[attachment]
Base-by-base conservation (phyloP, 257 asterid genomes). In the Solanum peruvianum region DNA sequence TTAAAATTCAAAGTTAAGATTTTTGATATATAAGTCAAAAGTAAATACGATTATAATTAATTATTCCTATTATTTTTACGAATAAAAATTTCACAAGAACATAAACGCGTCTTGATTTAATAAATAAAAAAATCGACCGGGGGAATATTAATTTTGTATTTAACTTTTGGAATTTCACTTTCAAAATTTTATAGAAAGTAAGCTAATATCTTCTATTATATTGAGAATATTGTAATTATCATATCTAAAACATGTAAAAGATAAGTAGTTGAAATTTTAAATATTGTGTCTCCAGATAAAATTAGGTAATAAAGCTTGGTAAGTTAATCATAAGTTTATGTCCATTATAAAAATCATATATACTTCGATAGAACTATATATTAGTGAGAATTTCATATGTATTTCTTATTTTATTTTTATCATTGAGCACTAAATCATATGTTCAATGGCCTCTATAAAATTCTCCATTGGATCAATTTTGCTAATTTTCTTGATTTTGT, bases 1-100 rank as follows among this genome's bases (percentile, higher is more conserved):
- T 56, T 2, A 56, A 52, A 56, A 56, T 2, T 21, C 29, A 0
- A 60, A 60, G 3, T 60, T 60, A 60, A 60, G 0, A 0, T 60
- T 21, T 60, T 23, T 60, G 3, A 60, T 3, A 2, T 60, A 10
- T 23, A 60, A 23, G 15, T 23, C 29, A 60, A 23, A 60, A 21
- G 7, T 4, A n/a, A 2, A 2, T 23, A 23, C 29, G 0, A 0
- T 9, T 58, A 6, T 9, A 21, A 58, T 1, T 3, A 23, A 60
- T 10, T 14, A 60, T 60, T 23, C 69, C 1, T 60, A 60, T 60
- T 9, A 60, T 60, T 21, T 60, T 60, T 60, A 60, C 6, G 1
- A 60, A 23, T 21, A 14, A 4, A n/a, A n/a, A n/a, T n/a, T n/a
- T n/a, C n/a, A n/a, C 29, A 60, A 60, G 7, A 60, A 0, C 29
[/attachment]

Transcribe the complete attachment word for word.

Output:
Base-by-base conservation (phyloP, 257 asterid genomes). In the Solanum peruvianum region DNA sequence TTAAAATTCAAAGTTAAGATTTTTGATATATAAGTCAAAAGTAAATACGATTATAATTAATTATTCCTATTATTTTTACGAATAAAAATTTCACAAGAACATAAACGCGTCTTGATTTAATAAATAAAAAAATCGACCGGGGGAATATTAATTTTGTATTTAACTTTTGGAATTTCACTTTCAAAATTTTATAGAAAGTAAGCTAATATCTTCTATTATATTGAGAATATTGTAATTATCATATCTAAAACATGTAAAAGATAAGTAGTTGAAATTTTAAATATTGTGTCTCCAGATAAAATTAGGTAATAAAGCTTGGTAAGTTAATCATAAGTTTATGTCCATTATAAAAATCATATATACTTCGATAGAACTATATATTAGTGAGAATTTCATATGTATTTCTTATTTTATTTTTATCATTGAGCACTAAATCATATGTTCAATGGCCTCTATAAAATTCTCCATTGGATCAATTTTGCTAATTTTCTTGATTTTGT, bases 1-100 rank as follows among this genome's bases (percentile, higher is more conserved):
- T 56, T 2, A 56, A 52, A 56, A 56, T 2, T 21, C 29, A 0
- A 60, A 60, G 3, T 60, T 60, A 60, A 60, G 0, A 0, T 60
- T 21, T 60, T 23, T 60, G 3, A 60, T 3, A 2, T 60, A 10
- T 23, A 60, A 23, G 15, T 23, C 29, A 60, A 23, A 60, A 21
- G 7, T 4, A n/a, A 2, A 2, T 23, A 23, C 29, G 0, A 0
- T 9, T 58, A 6, T 9, A 21, A 58, T 1, T 3, A 23, A 60
- T 10, T 14, A 60, T 60, T 23, C 69, C 1, T 60, A 60, T 60
- T 9, A 60, T 60, T 21, T 60, T 60, T 60, A 60, C 6, G 1
- A 60, A 23, T 21, A 14, A 4, A n/a, A n/a, A n/a, T n/a, T n/a
- T n/a, C n/a, A n/a, C 29, A 60, A 60, G 7, A 60, A 0, C 29